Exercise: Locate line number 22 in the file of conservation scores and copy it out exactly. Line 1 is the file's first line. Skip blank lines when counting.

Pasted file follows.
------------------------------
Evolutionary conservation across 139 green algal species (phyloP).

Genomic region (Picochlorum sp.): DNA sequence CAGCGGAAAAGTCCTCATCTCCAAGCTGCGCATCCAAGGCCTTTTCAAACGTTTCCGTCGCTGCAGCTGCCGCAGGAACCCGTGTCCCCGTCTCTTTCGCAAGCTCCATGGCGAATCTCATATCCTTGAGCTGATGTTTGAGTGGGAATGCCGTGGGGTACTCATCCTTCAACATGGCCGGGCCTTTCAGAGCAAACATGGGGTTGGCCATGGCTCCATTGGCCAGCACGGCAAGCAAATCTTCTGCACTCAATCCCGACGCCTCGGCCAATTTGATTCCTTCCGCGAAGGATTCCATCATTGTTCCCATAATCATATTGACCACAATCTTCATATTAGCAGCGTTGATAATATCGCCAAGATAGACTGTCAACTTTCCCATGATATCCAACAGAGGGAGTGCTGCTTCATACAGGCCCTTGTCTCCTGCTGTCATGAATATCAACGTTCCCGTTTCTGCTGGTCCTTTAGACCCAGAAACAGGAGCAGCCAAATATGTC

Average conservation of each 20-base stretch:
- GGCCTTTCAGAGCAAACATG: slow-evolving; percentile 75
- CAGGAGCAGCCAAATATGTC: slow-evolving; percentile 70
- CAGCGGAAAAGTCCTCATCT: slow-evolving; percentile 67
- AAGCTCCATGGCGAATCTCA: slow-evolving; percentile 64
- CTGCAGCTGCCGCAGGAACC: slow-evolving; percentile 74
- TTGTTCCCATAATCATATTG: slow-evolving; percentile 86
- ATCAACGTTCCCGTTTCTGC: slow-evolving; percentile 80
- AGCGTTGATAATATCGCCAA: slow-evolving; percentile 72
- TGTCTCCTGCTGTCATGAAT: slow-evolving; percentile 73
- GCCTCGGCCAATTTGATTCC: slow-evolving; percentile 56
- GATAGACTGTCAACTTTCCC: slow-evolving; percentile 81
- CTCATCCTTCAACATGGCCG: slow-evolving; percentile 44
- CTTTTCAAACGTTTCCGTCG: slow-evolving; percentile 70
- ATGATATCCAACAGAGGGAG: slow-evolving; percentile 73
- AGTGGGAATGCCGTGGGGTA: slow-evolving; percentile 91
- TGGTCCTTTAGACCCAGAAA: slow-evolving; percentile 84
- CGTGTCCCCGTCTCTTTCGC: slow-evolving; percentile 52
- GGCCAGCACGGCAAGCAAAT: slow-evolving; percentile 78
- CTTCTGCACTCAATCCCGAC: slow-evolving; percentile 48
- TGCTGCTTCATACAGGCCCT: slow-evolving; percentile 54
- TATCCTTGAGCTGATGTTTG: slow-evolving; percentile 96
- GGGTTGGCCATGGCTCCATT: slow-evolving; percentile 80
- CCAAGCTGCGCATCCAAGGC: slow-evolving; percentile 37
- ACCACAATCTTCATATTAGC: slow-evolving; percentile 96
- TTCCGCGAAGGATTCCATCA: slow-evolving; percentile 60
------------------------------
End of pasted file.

- CTTCTGCACTCAATCCCGAC: slow-evolving; percentile 48